Kaiyo by Pentagram
Opinion by Richard Baird
Kaiyo, formerly Furnishare, is an online platform for the reselling and buying of used furniture, currently available in New York City and New Jersey, but with the intention to expand this internationally. Kaiyo picks up, inspects, cleans, photographs and uploads furniture to its online catalogue, easing the difficulties of selling secondhand online. It is part of a growing up-cycling movement, challenges the notion of seasonality promoted by large furniture retailers and was created in response to the approximately 8 million tons of furniture that ends up in American landfill each year. Eco-modernist, good design available to everyone, reuse and longevity are central to Kaiyo’s positioning. This was developed by Pentagram partner Natasha Jen and team, alongside naming and graphic identity which runs across website, brochure, van livery, tote bag and box tape.
The zeitgeist; up-cycling, longevity and reuse once again calls the modernist principles of good design for all, design fit for purpose, to the present. These services have, up until this point, largely been managed on an individual basis; the Craiglist advert, the Ebay post, second-hand markets, junk shops etc. Pentagram brings a high-street retail quality to the world of the pre-owned.
Imagery, design classics, placed amongst type establish an immediate visual language that speaks to a market that is design literate. Presently, the Kaiyo website is mixed, without the same eye for photographic elegance, or the standout pieces as visual identity, as such identity appears aspirational. There is, however, a continuity in the way the current stock is presented and visual identity; its modularity, secondary typeface and eye-catching colour palette, manage to hold a variety of second-hand products together, a point of difference, where previous experiences, those user-generated platforms, are fragmented.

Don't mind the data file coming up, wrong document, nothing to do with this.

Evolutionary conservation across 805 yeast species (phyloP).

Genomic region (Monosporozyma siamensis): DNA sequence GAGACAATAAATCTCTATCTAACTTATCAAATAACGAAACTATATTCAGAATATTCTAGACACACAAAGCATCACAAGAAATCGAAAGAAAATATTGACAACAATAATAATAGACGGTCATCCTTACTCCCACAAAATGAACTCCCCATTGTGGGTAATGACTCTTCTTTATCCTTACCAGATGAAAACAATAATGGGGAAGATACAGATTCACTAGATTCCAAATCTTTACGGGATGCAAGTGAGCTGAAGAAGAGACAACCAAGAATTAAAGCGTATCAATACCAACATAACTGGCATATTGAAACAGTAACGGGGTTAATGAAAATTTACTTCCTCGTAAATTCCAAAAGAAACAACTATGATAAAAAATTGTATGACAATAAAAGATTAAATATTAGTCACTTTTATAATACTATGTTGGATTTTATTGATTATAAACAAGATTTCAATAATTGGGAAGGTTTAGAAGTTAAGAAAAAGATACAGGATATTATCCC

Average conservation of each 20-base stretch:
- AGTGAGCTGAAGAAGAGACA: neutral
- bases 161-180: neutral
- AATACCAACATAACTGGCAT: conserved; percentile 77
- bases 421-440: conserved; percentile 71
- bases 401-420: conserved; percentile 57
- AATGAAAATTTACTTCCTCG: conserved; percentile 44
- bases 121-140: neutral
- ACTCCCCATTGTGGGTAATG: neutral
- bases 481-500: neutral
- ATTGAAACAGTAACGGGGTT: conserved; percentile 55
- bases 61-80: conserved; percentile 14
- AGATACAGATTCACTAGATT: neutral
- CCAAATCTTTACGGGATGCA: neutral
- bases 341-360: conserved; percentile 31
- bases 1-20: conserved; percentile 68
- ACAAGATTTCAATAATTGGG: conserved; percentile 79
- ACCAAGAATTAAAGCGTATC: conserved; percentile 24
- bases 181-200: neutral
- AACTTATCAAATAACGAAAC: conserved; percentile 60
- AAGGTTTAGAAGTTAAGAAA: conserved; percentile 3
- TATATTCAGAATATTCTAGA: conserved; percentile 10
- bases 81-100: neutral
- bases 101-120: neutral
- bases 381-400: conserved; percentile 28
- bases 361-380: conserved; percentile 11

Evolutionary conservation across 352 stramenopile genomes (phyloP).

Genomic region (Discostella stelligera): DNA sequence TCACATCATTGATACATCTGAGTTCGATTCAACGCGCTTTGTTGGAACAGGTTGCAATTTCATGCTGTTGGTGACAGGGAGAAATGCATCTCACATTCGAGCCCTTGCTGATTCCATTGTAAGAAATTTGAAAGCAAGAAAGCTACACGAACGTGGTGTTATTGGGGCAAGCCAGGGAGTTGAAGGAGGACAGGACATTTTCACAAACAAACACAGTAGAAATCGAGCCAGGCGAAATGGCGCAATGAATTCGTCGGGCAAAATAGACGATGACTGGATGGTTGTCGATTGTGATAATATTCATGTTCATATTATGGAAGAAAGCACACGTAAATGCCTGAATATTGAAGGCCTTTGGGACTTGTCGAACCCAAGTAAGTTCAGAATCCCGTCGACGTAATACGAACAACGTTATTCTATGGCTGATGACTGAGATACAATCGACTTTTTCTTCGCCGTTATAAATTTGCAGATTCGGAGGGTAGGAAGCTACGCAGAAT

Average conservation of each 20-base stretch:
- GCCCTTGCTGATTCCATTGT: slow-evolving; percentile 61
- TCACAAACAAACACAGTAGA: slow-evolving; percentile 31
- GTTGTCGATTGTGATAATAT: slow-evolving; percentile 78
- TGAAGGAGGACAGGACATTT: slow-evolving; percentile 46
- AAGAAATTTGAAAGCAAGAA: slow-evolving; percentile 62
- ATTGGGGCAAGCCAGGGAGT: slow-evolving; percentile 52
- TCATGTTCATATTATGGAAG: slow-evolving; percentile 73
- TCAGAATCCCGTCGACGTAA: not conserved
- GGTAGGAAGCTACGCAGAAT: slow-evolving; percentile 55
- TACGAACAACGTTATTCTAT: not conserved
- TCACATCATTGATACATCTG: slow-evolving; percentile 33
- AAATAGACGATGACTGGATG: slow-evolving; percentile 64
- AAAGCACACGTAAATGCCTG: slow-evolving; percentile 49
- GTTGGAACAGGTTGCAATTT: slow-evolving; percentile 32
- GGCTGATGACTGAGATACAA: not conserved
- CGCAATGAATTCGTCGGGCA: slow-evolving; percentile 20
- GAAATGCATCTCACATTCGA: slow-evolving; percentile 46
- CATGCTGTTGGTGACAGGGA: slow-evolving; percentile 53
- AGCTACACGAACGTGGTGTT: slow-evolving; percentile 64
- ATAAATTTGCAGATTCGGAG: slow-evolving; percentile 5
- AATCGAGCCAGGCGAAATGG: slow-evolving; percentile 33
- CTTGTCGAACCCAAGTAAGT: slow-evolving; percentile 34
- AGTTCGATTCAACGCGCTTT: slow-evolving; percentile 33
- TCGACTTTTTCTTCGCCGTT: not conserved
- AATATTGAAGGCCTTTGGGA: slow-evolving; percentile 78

Isolated image punctuating type has seen a bit of a resurgence, check out Paula Scher’s work for The Library Of Congress, yet, furniture and the way Kaiyo captures and treats these feels well-suited to this approach. The single, two and three person chairs and sofas, long and short dressers, a small coffee table or lamp, comfortably sit within the grid intersecting a monospaced logotype, itself sharing something in common with the forms mid-century furniture, bound together by the monolinear, space and structure.
The potential to reconfigure the imagery between contexts brings a variety and places offering and aspirations right at the centre of visual identity. It essentially and effectively co-opts the enduring and compelling designs of the past and reframes these for today. There is a question of continuity, the Kaiyo catalogue of furniture is not quite there yet, but visual identity conveys the brand’s aspirations well. More work by Pentagram on BP&O.
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